When I was recently serving on an interdisciplinary committee that had to read dozens of CV's, the inevitable topic of authorship order conventions arose. In order to fairly evaluate these CV's from across the entire spectrum of Academe, we had to know what the convention was in each field.
Even when told that the convention in, say, economics is for alphabetical ordering, it is difficult for faculty who are not in alphabetically-ordered fields to overcome a bias against someone whose name is always in the middle of a pack of authors. I have read with great interest about studies that show that even within
fields in which alphabetical ordering of authors in the norm, there may be a subconscious bias against authors with surnames late in the alphabet, and therefore negative consequences for hiring, promotion, tenure, and awards.
On my committee, as we evaluated one CV from a professor in a field with alphabetical ordering of authors, a committee member was very frustrated because the article citations listed the CV person's name first, followed by 'with A. Person and B. Person'. This committee member wanted to see the citations written out in the correct order
. I said "But we know the correct order
because the order is alphabetical." Even so, my colleague insisted that seeing the authorship written out in the correct order
was essential. He felt that the CV person was somehow being slightly dishonest by making his name the most prominent in each citation. Well, given that the CV person's last name began with R, I didn't blame him. If he wrote out the citations completely, he would have been last or near-to-last in them all, and this was not a field that valued last authors. It seemed like a lose-lose situation to me.
Regarding fields in which being last author is customary and prestigious, indicating the research group leader: I also saw on my committee that people in fields in which last author implies the least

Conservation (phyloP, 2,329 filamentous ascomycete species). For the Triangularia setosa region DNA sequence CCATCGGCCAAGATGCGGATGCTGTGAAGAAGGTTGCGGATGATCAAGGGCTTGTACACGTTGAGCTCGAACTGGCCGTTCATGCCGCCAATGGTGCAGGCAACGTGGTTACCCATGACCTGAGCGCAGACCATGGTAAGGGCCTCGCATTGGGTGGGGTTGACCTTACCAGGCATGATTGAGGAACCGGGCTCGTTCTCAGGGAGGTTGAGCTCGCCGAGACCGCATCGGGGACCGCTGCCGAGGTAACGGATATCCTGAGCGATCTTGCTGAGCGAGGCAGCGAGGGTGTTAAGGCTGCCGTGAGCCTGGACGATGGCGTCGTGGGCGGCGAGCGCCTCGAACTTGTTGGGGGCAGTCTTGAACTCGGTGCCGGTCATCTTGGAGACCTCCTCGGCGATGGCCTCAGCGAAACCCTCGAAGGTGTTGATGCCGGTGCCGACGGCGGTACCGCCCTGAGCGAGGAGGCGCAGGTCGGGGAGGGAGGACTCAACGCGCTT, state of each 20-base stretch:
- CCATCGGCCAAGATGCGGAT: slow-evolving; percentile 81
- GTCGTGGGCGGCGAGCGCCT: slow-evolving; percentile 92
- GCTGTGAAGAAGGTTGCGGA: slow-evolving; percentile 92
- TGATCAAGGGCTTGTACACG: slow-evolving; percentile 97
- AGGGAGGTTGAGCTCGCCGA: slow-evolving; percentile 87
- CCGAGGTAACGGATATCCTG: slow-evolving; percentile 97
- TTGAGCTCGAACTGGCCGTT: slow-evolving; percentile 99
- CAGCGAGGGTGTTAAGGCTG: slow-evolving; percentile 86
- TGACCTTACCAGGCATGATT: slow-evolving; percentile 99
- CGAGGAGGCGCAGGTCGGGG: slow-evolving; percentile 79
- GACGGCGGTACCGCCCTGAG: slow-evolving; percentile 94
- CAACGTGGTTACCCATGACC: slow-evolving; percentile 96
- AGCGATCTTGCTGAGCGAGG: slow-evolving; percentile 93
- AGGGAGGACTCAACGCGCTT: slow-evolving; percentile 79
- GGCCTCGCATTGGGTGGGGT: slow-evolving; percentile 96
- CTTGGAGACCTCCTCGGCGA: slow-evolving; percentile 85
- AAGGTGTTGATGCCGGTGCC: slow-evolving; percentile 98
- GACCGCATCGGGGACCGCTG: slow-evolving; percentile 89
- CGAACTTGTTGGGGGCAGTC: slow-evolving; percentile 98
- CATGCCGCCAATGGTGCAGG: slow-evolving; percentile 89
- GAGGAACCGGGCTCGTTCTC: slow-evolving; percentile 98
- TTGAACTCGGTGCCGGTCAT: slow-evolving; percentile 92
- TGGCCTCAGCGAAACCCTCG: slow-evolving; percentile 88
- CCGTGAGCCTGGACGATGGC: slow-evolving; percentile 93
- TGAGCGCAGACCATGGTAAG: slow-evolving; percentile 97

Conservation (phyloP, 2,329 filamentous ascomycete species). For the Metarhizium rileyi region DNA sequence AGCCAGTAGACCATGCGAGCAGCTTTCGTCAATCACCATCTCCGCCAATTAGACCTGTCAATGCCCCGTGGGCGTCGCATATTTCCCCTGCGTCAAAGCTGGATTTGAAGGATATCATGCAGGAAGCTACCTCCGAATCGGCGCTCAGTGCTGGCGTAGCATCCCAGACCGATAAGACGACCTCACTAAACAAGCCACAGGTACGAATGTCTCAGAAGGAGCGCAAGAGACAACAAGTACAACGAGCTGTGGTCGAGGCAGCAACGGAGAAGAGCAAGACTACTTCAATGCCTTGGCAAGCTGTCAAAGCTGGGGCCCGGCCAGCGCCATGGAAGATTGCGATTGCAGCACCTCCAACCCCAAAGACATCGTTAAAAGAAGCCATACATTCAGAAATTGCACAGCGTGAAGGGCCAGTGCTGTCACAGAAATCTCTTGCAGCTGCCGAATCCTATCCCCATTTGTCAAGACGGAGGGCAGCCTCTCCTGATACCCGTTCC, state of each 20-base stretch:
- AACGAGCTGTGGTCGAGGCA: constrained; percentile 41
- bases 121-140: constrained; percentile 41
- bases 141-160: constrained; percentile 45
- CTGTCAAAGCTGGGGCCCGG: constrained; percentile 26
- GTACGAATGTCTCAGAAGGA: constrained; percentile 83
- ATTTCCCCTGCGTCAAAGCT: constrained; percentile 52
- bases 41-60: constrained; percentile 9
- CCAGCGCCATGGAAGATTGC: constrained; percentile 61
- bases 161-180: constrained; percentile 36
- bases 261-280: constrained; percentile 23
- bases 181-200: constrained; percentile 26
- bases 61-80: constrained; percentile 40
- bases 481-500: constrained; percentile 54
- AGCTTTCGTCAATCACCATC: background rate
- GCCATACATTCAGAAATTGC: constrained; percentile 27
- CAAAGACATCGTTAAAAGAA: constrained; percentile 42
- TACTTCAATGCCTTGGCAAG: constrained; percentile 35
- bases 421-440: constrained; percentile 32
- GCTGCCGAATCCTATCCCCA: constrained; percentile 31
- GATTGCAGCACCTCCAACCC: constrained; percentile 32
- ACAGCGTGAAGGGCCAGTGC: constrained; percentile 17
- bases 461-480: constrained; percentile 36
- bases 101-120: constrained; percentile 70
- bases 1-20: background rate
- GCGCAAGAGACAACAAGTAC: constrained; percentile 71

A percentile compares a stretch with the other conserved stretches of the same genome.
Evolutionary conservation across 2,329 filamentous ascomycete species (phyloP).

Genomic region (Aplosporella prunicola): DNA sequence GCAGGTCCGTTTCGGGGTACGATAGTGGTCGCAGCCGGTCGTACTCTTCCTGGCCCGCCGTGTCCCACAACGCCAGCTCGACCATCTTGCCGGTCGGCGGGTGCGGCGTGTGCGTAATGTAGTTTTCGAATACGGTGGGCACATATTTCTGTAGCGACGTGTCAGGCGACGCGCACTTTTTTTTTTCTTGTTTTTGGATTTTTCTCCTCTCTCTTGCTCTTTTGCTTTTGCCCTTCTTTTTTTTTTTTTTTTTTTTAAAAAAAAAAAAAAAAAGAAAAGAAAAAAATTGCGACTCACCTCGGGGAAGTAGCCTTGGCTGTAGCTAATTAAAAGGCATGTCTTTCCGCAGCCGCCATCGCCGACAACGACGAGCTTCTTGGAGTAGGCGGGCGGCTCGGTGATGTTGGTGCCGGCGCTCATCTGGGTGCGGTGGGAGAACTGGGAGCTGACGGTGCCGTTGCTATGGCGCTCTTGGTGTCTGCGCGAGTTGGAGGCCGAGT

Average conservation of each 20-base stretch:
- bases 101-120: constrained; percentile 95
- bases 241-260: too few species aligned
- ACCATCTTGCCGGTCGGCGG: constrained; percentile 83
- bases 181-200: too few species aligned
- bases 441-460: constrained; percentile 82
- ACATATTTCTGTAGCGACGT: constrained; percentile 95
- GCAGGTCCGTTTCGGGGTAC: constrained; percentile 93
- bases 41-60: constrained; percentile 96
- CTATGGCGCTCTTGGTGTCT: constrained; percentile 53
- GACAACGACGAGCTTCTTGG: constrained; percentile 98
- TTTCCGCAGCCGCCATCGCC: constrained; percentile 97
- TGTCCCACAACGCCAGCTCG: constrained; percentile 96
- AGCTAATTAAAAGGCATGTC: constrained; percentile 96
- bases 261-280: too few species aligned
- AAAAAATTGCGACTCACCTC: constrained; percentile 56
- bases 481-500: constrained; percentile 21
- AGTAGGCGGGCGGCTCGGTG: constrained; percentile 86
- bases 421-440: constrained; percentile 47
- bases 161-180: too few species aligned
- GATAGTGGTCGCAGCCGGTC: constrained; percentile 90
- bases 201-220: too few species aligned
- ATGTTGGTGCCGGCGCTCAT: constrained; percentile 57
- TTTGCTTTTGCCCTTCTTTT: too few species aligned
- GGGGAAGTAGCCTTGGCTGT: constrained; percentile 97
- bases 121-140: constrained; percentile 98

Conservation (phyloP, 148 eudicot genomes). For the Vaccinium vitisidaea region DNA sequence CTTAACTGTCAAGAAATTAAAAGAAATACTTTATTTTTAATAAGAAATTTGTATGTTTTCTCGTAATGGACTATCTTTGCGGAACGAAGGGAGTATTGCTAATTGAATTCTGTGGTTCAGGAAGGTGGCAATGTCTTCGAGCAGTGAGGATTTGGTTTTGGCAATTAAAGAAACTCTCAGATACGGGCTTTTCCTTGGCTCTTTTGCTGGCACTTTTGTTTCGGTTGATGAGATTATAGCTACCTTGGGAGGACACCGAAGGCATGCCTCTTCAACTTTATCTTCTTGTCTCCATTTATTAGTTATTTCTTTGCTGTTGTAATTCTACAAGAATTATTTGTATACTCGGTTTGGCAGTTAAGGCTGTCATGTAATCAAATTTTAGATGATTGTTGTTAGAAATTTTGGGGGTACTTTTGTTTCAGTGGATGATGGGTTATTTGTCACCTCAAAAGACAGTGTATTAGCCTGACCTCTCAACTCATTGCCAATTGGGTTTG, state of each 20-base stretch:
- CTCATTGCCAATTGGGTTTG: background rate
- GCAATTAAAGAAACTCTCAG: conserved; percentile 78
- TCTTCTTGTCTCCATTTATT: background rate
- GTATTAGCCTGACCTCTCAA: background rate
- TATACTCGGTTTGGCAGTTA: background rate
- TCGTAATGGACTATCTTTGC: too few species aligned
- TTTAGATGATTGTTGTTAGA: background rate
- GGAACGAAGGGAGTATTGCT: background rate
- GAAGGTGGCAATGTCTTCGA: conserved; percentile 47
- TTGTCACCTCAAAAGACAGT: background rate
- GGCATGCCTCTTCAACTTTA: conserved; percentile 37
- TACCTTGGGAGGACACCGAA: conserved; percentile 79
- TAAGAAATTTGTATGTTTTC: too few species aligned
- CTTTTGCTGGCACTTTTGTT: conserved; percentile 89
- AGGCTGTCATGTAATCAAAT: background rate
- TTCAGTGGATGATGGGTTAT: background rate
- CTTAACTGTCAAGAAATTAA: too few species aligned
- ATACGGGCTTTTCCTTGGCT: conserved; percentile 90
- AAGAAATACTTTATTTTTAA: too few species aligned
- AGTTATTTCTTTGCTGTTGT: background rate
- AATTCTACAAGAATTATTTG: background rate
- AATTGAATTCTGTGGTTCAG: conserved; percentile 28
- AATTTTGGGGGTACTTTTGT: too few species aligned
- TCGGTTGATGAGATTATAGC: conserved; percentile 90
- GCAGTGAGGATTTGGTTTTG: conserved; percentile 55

contribution to a paper have trouble overcoming a bias about the (in)significance of last authorship.
In one of the 57 ethics training courses we have to endure at my university, I was told that even if I provide the funds for a particular research project that is conducted in my lab, unless I contribute something else to the study (e.g. ideas, data, writing), I cannot (= should not) be a co-author, not even as a caboose author. Conflicted feelings and ethical issues related to last authorship led to discussion in my committee of whether someone whose CV had his name listed last on every single publication had really done any of the work. I think it was obvious that he had, based on other information we were evaluating, but again, people in fields in which last authorship = the least contribution had trouble overcoming a negative reaction to last authors.
I have participated in both alphabetically ordered and non-ordered authorship cultures and think that there are problems with both schemes. Alphabetical ordering seems simple enough, but if anyone with a surname after D is going to be disadvantaged in their career, then that system is not as objective as it might seem.
Ordering by relative level of contribution has its own complications because in some cases you have to decide the order of authors who contributed at similar levels to the paper. And who should be first author if one author supplied the ideas and one supplied the data?
In some cases, the addition of a third author to a paper means a major decrease in exposure (and therefore name recognition and therefore possibly career advancement) for the second author, who is relegated to being part of the 'et al.' rather than having their name listed more prominently in journals that have such citation formats within the text.
Maybe we should publish more single-author scholarly articles? No, that's not good either because that makes us look like we don't work well with others, and are not multi-, inter-, or even transdisciplinary. Single and few-author papers were, however, important to me earlier in my career because I wanted there to be no doubt that I had played a major role in these publications. I think this is particularly important for early-career women scientists.
These days, I don't care where my name falls in a multi-author paper for which I was a mid-level contributor, though sometimes having my name buried in the et al.
of a paper can lead to strange situations. Several times in the past year, I have had people talk to me about a particular paper on which I was a co-author, and I initially assumed that my role was known because my name is on the paper, albeit somewhere in the middle of the author list (which is not long). The repeated use of "they", as in "they said this" and "they concluded that" is a clue that this assumption is flawed. I like to say "Yes, and their paper is so
well written, and I particularly love Figure 4" etc. I don't actually mind it if someone doesn't instantly recognize my authorness -- I certainly don't have the author lists memorized for all the papers I read -- but it would not be so entertaining if being recognized for my contribution mattered to my career more than it does at this stage.